Until the end, once in a while, use the outer part of your boot to guide the ball and then accelerate forward after getting on your opponent’s shoulder. Your bent knee will help bring you to a sprint by clearing the marker.


A) Granada vs. Barcelona

The first scene shows the turn in its maximum form. De Jong Granada is aware of the approach to the player and his first touch prepares him to perform at the right time. He manages the ball with the outside of his right boot as he moves into full control

De Jong meets the ball and stops him by spotting an opponent.

De Jung vs. Granada d

He turns his turn perfectly and shows good control to keep the spin away.

De Jung vs. Granada 2

B) Real Madrid vs. Ajax

In this example, De Jong leaves two players dead. Vinicius Jr. is aggressively cutting off a potential pass from Mathews de Ligt and looks set to see Luka Modric as a midfielder. His awareness of the huge space behind him is key here. He misdirected and headed for the sidelines. The 180 degree turn frees him from a lot of space for both players.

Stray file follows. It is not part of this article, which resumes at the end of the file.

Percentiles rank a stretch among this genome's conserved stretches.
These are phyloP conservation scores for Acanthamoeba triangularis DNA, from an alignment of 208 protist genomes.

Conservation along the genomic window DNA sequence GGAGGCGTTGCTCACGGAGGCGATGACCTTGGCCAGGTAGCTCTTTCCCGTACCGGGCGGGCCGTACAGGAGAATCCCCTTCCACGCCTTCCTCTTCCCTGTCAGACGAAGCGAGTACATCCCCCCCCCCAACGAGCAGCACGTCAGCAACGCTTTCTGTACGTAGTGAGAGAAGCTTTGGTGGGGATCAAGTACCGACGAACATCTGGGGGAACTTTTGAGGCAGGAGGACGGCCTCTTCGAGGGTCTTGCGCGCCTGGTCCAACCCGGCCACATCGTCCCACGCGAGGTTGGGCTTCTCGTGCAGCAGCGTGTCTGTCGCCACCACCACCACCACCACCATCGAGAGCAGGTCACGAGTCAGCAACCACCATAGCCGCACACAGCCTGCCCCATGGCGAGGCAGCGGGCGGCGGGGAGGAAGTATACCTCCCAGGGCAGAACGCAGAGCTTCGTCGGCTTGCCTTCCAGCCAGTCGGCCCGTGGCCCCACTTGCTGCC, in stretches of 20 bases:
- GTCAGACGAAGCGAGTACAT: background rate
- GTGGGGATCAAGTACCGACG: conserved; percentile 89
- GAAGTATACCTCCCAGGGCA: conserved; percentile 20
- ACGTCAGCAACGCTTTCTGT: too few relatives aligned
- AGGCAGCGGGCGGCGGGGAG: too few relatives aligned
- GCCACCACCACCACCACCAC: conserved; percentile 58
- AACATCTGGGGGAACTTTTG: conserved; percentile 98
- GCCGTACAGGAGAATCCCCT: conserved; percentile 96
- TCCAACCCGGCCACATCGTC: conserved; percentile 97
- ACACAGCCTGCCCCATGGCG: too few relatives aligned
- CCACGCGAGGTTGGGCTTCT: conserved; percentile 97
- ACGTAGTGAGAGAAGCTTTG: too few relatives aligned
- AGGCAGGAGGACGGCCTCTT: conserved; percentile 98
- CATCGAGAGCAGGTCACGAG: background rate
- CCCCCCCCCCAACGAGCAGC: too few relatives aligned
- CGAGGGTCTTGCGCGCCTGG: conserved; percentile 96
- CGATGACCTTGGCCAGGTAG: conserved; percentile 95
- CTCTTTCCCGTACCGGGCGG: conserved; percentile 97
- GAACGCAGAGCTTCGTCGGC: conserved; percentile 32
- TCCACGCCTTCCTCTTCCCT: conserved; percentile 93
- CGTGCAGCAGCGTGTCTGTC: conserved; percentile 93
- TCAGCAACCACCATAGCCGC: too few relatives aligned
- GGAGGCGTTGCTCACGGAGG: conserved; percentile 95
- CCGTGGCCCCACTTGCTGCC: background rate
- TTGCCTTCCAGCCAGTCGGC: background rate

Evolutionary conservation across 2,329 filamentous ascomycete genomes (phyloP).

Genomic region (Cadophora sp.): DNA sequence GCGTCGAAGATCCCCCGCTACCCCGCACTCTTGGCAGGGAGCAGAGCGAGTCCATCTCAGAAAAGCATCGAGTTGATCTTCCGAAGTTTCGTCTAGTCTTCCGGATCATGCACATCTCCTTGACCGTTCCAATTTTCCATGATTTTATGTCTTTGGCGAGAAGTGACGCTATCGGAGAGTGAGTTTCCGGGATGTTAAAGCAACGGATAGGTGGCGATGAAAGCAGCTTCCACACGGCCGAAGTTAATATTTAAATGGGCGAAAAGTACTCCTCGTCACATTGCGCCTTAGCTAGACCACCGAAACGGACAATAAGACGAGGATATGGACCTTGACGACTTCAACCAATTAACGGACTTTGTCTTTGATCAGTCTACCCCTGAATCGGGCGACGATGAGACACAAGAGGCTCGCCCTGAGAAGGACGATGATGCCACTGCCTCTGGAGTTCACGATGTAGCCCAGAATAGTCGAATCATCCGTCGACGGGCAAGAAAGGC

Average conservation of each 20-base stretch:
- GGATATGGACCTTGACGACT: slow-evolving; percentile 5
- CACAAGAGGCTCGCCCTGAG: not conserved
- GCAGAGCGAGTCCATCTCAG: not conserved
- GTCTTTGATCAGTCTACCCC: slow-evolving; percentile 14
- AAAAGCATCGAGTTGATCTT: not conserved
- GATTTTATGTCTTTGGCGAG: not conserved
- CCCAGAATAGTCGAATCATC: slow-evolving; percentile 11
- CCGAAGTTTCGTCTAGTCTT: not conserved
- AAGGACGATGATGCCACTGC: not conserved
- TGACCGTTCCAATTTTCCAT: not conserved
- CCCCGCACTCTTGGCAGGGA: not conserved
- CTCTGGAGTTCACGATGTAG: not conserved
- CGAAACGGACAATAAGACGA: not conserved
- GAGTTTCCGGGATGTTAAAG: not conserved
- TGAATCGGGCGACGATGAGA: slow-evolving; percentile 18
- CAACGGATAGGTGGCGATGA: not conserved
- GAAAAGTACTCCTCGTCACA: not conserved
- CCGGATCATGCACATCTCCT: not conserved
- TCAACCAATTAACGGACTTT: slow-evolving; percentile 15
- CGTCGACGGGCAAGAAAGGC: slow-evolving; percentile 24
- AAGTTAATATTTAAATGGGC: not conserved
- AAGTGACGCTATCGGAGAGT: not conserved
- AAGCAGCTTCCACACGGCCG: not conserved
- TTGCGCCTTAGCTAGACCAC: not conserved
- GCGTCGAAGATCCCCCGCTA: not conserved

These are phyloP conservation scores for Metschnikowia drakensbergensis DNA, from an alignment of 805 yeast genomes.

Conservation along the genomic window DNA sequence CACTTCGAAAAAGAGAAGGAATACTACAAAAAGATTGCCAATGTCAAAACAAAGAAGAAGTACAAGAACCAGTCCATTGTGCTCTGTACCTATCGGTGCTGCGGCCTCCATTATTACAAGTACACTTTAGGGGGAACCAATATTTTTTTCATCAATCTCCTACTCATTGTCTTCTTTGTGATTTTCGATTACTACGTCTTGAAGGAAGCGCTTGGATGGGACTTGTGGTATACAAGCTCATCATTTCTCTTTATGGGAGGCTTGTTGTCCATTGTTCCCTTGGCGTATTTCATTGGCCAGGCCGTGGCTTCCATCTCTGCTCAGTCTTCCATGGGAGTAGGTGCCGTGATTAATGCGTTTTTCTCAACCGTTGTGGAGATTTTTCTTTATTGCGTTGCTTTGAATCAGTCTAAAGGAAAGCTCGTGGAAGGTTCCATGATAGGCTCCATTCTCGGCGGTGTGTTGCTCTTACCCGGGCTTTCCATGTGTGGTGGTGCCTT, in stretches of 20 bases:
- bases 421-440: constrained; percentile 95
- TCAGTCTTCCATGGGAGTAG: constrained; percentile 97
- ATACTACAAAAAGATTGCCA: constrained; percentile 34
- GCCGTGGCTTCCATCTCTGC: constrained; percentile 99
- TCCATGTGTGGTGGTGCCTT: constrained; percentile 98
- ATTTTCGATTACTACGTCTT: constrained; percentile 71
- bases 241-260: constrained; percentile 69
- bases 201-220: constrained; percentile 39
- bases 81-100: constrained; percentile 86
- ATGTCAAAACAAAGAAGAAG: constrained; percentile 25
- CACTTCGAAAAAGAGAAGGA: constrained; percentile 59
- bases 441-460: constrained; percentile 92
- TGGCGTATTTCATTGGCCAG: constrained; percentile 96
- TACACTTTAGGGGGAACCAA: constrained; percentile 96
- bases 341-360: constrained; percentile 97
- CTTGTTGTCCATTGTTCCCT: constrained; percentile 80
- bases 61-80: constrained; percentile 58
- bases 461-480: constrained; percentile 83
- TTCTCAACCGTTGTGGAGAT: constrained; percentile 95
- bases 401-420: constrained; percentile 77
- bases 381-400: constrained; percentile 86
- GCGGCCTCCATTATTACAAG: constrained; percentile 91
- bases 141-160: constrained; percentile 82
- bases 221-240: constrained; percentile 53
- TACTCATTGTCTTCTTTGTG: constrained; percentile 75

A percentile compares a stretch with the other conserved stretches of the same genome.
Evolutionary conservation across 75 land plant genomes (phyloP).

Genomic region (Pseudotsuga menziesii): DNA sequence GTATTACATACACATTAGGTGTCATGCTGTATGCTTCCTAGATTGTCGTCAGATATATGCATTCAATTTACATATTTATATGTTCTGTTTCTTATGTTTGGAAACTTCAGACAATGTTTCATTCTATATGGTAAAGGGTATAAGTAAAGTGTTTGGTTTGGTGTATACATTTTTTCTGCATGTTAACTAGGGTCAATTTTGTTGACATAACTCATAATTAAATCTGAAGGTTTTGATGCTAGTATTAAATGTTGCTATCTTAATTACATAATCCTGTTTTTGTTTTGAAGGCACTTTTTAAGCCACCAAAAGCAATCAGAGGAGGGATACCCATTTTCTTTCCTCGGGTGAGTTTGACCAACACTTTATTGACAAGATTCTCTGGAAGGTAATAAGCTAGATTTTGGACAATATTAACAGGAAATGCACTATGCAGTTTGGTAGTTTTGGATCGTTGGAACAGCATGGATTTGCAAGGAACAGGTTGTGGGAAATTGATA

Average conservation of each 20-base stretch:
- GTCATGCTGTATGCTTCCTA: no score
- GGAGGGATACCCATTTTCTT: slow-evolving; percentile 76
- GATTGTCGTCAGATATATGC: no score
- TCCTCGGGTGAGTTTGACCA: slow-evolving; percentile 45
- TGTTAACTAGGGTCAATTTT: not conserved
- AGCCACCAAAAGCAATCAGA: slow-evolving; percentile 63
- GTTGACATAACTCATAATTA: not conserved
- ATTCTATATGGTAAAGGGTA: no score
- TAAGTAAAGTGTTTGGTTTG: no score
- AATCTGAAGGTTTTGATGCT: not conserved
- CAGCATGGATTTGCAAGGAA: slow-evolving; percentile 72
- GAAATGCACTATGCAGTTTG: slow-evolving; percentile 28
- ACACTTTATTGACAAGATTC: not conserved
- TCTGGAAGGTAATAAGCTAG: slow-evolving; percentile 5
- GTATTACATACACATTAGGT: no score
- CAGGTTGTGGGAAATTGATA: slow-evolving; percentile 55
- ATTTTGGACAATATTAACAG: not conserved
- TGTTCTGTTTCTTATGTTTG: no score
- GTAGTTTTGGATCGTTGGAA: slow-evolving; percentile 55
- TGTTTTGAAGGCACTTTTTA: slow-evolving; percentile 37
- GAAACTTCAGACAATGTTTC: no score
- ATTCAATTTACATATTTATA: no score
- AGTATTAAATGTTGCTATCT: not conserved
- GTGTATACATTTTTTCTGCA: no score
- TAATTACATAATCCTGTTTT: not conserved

De Jong faces the pressure of two players but is aware of the space behind him.

De Jong vs Real Madrid.

His initial movements misdirected Modric.

De Jong vs Real Madrid II

He moved away from Modric and away from the passing lane de ligat.

De Jong vs Real Madrid 3

C) Barcelona vs Real Sociedad

In this scene, De Jong throws two, not one, to shake his opponent. The Real Sociedad man had time to respond to the Dutchman’s first movement but had no answer when asked a second time.

De Jong got the ball right in front of the halfway line.

De Jung vs. Real Sociedad d

He touches her left before moving to the right.

De Jung vs. Real Sociedad II